North Dakota’s socialist experiment has new appeal
BISMARCK, N.D. – It has no automatic tellers or drive-up windows, doesn’t issue credit cards, and tends only a few thousand checking and savings accounts. Its only location is a glass, steamboat-shaped headquarters near the Missouri River, where the business moved from its original 1919 home in a former auto assembly plant.
The Bank of North Dakota – the nation’s only state-owned bank – might seem to be a relic. It was the brainchild of a failed flax farmer and one-time Socialist Party organizer during World War I.
But now officials in other states are wondering if it is helping North Dakota sail through the national recession.
Gubernatorial candidates in Florida and Oregon and a Washington state legislator are advocating the creation of state-owned banks in those states. A report prepared for a Vermont House committee last month said the idea had “considerable merit.” Liberal filmmaker Michael Moore promotes the bank on his Web site.
“There’s a lot of hurt out there, a lot of states that are in trouble, and they’re tying the Bank of North Dakota together with this economic success that we’re having right now,” said the bank’s president, Eric Hardmeyer.
Hardmeyer says he’s gotten “tons” of inquiries about the bank’s workings, including questions from officials in California, Michigan, New Mexico, Ohio and Washington state. North Dakota has the nation’s lowest unemployment rate at 4.4 percent, soaring oil production and a robust state budget surplus – but Hardmeyer says the bank isn’t responsible for the prosperity.
“We are a catalyst, perhaps, or maybe a part of it,” he said. “To put this at our feet is flattering, but it frankly isn’t true.”
The Bank of North Dakota serves as an economic development agency and “banker’s bank” that lessens the loan risks of private banks and helps them finance larger projects. It offers cheap loans to farmers, students and businesses.
The bank had almost $4 billion in assets and a $2.67 billion loan portfolio at the end of last year, according to its most recent quarterly financial report. It made $58.1 million in profits in 2009, setting a record for the sixth straight year. During the last decade, the bank funneled almost $300 million in profits to North Dakota’s treasury.
The bank has the advantage of being the repository for most state funds, which can be used for loans and occasional relief for private banks that need a jolt of cash during sluggish credit markets.
“We think of ourselves as kind of a little mini-Federal Reserve,” Hardmeyer said.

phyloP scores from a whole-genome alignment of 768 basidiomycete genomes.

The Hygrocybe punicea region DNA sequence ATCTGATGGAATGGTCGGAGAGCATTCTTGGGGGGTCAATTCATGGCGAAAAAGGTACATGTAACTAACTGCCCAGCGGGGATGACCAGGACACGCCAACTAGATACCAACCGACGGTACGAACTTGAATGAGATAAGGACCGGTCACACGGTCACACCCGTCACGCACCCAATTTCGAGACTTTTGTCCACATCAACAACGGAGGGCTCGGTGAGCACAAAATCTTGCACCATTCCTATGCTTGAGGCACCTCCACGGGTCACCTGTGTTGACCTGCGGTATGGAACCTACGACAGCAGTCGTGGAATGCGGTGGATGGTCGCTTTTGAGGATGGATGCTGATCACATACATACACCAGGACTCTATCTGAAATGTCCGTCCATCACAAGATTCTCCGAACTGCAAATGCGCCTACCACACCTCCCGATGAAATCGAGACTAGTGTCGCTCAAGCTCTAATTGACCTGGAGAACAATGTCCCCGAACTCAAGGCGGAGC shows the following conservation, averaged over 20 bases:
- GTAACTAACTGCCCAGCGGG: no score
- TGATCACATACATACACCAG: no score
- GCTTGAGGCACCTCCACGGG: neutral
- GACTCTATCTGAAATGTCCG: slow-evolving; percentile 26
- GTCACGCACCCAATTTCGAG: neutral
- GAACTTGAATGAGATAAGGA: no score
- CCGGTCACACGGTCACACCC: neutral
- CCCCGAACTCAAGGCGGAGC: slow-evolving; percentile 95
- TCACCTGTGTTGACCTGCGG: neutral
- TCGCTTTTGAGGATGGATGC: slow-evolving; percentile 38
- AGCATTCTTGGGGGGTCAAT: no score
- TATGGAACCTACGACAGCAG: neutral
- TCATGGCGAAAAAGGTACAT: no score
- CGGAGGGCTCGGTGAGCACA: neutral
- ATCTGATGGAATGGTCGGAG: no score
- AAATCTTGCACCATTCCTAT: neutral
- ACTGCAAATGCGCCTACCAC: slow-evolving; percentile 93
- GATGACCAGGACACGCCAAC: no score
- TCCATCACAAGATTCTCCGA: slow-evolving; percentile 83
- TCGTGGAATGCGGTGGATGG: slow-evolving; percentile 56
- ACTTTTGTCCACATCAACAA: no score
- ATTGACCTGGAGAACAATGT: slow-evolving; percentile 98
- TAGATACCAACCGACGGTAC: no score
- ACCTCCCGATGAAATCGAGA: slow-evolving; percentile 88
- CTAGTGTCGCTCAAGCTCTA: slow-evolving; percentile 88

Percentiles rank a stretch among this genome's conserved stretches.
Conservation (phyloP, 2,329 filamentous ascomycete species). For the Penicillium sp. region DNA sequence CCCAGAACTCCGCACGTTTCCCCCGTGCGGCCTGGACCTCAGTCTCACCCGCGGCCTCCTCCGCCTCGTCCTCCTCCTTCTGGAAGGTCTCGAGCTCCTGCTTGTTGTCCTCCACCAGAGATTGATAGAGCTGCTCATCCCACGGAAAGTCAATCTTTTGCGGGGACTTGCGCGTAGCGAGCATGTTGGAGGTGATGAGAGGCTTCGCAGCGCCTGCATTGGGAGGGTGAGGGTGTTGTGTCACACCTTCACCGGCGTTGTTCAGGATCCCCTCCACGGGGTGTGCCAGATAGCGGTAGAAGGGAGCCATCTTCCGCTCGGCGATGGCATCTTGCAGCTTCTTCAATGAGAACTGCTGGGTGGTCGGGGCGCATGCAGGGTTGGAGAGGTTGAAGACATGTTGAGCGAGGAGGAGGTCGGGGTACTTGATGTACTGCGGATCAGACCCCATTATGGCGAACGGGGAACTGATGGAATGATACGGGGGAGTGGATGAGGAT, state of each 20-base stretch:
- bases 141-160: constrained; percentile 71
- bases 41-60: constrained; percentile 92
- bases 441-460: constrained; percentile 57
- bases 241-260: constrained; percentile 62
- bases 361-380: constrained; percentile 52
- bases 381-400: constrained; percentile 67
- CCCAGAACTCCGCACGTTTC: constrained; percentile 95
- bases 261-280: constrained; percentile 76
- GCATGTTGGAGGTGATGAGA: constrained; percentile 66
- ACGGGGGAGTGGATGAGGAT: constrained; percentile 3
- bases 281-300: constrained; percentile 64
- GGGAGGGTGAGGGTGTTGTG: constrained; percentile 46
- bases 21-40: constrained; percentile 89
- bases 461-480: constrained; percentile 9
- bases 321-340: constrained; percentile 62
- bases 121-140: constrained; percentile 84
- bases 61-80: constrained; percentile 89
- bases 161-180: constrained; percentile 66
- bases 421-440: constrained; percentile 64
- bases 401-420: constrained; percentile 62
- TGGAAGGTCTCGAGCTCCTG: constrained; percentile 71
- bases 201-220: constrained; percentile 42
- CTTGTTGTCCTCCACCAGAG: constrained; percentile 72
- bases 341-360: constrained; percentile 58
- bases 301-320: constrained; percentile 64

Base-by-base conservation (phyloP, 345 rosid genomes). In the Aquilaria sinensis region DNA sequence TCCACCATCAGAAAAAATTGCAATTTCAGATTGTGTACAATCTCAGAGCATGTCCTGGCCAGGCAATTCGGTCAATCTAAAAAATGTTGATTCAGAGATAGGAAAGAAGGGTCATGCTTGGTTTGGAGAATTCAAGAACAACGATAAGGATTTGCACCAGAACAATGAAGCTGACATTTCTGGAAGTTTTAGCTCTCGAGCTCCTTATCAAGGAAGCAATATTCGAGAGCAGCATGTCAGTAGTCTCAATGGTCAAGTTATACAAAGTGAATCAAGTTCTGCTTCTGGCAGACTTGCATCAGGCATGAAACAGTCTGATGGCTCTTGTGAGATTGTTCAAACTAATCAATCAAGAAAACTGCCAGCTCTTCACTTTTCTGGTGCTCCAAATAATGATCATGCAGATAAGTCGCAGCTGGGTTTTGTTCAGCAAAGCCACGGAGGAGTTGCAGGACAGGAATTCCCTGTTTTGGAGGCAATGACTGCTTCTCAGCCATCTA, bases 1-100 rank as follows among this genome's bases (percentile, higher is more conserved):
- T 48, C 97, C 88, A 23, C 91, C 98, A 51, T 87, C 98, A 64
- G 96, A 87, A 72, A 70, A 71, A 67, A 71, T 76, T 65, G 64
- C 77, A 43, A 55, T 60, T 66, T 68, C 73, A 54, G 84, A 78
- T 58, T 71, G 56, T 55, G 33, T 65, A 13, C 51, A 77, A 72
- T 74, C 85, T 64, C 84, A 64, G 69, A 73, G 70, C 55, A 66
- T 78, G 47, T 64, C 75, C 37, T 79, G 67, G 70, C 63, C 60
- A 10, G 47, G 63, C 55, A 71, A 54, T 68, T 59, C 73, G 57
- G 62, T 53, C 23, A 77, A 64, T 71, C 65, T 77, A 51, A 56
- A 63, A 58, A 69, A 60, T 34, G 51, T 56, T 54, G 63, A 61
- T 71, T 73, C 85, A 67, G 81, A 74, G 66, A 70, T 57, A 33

The state earns roughly 0.25 percent less interest than state agencies would get from a commercial institution. The bank also pays no state or federal taxes and has no deposit insurance; North Dakota taxpayers are on the hook for any losses.
The Bank of North Dakota was a cornerstone of the agenda of the Nonpartisan League, a farmers’ political insurgency spawned by anger about outside control of North Dakota’s credit and grain markets.
Founded in 1915 by A.C. Townley, who became a Socialist Party organizer after he went broke raising flax in western North Dakota, the NPL advocated state-owned banks to provide low-interest farm loans, along with state flour mills, grain elevators, meatpacking houses and hail insurance.
Supporters gained control of the legislature and the governorship within five years. The movement’s power quickly waned, but two of its state-owned businesses survived – the Bank of North Dakota and a state flour mill and grain elevator in Grand Forks.
From the 1940s until the early 1960s, the bank served mostly as a public funds depository and municipal bond buyer, said Rozanne Enerson Junker, author of a 1989 history of the bank. Its economic development activity has greatly expanded since.
Gary Petersen, president of the Lakeside State Bank of New Town, a community on the Fort Berthold Indian Reservation in northwestern North Dakota, said the state bank is often willing to take a stake in local development projects.
“In my experience, you make a contact with the (Bank of North Dakota), and their question is, ‘How do we get this done?’ ” Petersen said. “They’re not looking at ways to knock it down.”
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